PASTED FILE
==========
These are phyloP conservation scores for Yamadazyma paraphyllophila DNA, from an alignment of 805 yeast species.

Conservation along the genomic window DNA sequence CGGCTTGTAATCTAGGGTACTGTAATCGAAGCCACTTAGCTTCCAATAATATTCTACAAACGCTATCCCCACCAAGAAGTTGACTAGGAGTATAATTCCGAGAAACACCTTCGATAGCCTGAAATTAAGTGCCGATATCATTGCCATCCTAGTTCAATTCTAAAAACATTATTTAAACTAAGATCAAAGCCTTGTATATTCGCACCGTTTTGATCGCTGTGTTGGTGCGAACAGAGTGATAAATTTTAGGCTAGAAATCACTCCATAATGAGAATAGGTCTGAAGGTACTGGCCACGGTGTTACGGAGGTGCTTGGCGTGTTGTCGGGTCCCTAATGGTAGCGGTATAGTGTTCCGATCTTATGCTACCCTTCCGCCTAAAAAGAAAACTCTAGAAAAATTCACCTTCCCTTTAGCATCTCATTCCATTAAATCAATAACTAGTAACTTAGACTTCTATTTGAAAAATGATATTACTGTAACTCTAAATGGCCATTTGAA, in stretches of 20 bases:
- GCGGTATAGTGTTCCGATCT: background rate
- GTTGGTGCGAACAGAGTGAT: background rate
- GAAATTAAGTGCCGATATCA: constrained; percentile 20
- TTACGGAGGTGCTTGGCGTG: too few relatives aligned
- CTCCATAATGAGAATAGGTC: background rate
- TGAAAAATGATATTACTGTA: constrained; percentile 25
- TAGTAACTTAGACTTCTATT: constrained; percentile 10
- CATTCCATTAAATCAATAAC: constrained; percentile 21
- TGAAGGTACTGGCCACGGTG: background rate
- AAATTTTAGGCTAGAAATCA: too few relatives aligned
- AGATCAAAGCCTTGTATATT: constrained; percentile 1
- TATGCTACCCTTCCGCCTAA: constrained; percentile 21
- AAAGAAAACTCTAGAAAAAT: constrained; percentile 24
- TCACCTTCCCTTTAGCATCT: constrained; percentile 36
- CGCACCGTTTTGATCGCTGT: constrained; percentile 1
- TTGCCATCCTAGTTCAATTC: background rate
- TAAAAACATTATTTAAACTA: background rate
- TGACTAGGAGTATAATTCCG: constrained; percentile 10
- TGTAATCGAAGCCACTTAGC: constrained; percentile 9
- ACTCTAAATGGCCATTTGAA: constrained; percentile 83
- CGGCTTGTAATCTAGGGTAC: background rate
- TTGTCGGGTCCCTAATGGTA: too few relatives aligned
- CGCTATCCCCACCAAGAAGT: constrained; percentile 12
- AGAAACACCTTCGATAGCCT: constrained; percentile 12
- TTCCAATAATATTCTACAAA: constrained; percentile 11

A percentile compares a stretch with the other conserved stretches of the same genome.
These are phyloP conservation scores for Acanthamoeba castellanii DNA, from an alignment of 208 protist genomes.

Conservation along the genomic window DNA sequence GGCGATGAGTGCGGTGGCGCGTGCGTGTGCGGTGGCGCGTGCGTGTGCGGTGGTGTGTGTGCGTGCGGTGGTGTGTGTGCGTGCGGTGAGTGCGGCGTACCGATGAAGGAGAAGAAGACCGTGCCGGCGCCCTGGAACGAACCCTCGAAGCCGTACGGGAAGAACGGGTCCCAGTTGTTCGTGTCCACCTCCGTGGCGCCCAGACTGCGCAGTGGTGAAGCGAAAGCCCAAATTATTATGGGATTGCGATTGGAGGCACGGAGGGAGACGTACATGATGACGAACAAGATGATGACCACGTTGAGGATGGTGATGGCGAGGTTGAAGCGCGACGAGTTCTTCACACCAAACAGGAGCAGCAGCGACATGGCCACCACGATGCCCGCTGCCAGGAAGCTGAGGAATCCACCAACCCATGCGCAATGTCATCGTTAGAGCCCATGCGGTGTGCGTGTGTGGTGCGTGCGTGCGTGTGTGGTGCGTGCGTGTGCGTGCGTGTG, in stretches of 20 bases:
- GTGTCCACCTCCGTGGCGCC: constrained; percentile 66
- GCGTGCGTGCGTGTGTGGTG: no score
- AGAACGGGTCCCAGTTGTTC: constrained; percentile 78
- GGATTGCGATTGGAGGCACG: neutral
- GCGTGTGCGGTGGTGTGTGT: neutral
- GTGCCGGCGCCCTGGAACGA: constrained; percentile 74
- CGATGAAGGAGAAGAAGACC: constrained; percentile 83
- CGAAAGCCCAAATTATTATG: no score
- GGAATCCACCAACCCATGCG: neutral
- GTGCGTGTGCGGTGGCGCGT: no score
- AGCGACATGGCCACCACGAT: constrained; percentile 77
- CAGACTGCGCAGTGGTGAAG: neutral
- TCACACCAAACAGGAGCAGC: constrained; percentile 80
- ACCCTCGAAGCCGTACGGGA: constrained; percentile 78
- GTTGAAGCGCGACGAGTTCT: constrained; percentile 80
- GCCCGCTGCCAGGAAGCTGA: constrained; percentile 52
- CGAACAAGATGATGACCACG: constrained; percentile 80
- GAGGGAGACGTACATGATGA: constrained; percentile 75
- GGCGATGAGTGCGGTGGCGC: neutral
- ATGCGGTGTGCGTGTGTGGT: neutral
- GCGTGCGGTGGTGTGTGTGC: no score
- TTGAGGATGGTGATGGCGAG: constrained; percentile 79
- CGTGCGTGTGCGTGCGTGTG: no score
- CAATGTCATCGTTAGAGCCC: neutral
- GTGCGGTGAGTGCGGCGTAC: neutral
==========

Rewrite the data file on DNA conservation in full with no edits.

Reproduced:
These are phyloP conservation scores for Yamadazyma paraphyllophila DNA, from an alignment of 805 yeast species.

Conservation along the genomic window DNA sequence CGGCTTGTAATCTAGGGTACTGTAATCGAAGCCACTTAGCTTCCAATAATATTCTACAAACGCTATCCCCACCAAGAAGTTGACTAGGAGTATAATTCCGAGAAACACCTTCGATAGCCTGAAATTAAGTGCCGATATCATTGCCATCCTAGTTCAATTCTAAAAACATTATTTAAACTAAGATCAAAGCCTTGTATATTCGCACCGTTTTGATCGCTGTGTTGGTGCGAACAGAGTGATAAATTTTAGGCTAGAAATCACTCCATAATGAGAATAGGTCTGAAGGTACTGGCCACGGTGTTACGGAGGTGCTTGGCGTGTTGTCGGGTCCCTAATGGTAGCGGTATAGTGTTCCGATCTTATGCTACCCTTCCGCCTAAAAAGAAAACTCTAGAAAAATTCACCTTCCCTTTAGCATCTCATTCCATTAAATCAATAACTAGTAACTTAGACTTCTATTTGAAAAATGATATTACTGTAACTCTAAATGGCCATTTGAA, in stretches of 20 bases:
- GCGGTATAGTGTTCCGATCT: background rate
- GTTGGTGCGAACAGAGTGAT: background rate
- GAAATTAAGTGCCGATATCA: constrained; percentile 20
- TTACGGAGGTGCTTGGCGTG: too few relatives aligned
- CTCCATAATGAGAATAGGTC: background rate
- TGAAAAATGATATTACTGTA: constrained; percentile 25
- TAGTAACTTAGACTTCTATT: constrained; percentile 10
- CATTCCATTAAATCAATAAC: constrained; percentile 21
- TGAAGGTACTGGCCACGGTG: background rate
- AAATTTTAGGCTAGAAATCA: too few relatives aligned
- AGATCAAAGCCTTGTATATT: constrained; percentile 1
- TATGCTACCCTTCCGCCTAA: constrained; percentile 21
- AAAGAAAACTCTAGAAAAAT: constrained; percentile 24
- TCACCTTCCCTTTAGCATCT: constrained; percentile 36
- CGCACCGTTTTGATCGCTGT: constrained; percentile 1
- TTGCCATCCTAGTTCAATTC: background rate
- TAAAAACATTATTTAAACTA: background rate
- TGACTAGGAGTATAATTCCG: constrained; percentile 10
- TGTAATCGAAGCCACTTAGC: constrained; percentile 9
- ACTCTAAATGGCCATTTGAA: constrained; percentile 83
- CGGCTTGTAATCTAGGGTAC: background rate
- TTGTCGGGTCCCTAATGGTA: too few relatives aligned
- CGCTATCCCCACCAAGAAGT: constrained; percentile 12
- AGAAACACCTTCGATAGCCT: constrained; percentile 12
- TTCCAATAATATTCTACAAA: constrained; percentile 11

A percentile compares a stretch with the other conserved stretches of the same genome.
These are phyloP conservation scores for Acanthamoeba castellanii DNA, from an alignment of 208 protist genomes.

Conservation along the genomic window DNA sequence GGCGATGAGTGCGGTGGCGCGTGCGTGTGCGGTGGCGCGTGCGTGTGCGGTGGTGTGTGTGCGTGCGGTGGTGTGTGTGCGTGCGGTGAGTGCGGCGTACCGATGAAGGAGAAGAAGACCGTGCCGGCGCCCTGGAACGAACCCTCGAAGCCGTACGGGAAGAACGGGTCCCAGTTGTTCGTGTCCACCTCCGTGGCGCCCAGACTGCGCAGTGGTGAAGCGAAAGCCCAAATTATTATGGGATTGCGATTGGAGGCACGGAGGGAGACGTACATGATGACGAACAAGATGATGACCACGTTGAGGATGGTGATGGCGAGGTTGAAGCGCGACGAGTTCTTCACACCAAACAGGAGCAGCAGCGACATGGCCACCACGATGCCCGCTGCCAGGAAGCTGAGGAATCCACCAACCCATGCGCAATGTCATCGTTAGAGCCCATGCGGTGTGCGTGTGTGGTGCGTGCGTGCGTGTGTGGTGCGTGCGTGTGCGTGCGTGTG, in stretches of 20 bases:
- GTGTCCACCTCCGTGGCGCC: constrained; percentile 66
- GCGTGCGTGCGTGTGTGGTG: no score
- AGAACGGGTCCCAGTTGTTC: constrained; percentile 78
- GGATTGCGATTGGAGGCACG: neutral
- GCGTGTGCGGTGGTGTGTGT: neutral
- GTGCCGGCGCCCTGGAACGA: constrained; percentile 74
- CGATGAAGGAGAAGAAGACC: constrained; percentile 83
- CGAAAGCCCAAATTATTATG: no score
- GGAATCCACCAACCCATGCG: neutral
- GTGCGTGTGCGGTGGCGCGT: no score
- AGCGACATGGCCACCACGAT: constrained; percentile 77
- CAGACTGCGCAGTGGTGAAG: neutral
- TCACACCAAACAGGAGCAGC: constrained; percentile 80
- ACCCTCGAAGCCGTACGGGA: constrained; percentile 78
- GTTGAAGCGCGACGAGTTCT: constrained; percentile 80
- GCCCGCTGCCAGGAAGCTGA: constrained; percentile 52
- CGAACAAGATGATGACCACG: constrained; percentile 80
- GAGGGAGACGTACATGATGA: constrained; percentile 75
- GGCGATGAGTGCGGTGGCGC: neutral
- ATGCGGTGTGCGTGTGTGGT: neutral
- GCGTGCGGTGGTGTGTGTGC: no score
- TTGAGGATGGTGATGGCGAG: constrained; percentile 79
- CGTGCGTGTGCGTGCGTGTG: no score
- CAATGTCATCGTTAGAGCCC: neutral
- GTGCGGTGAGTGCGGCGTAC: neutral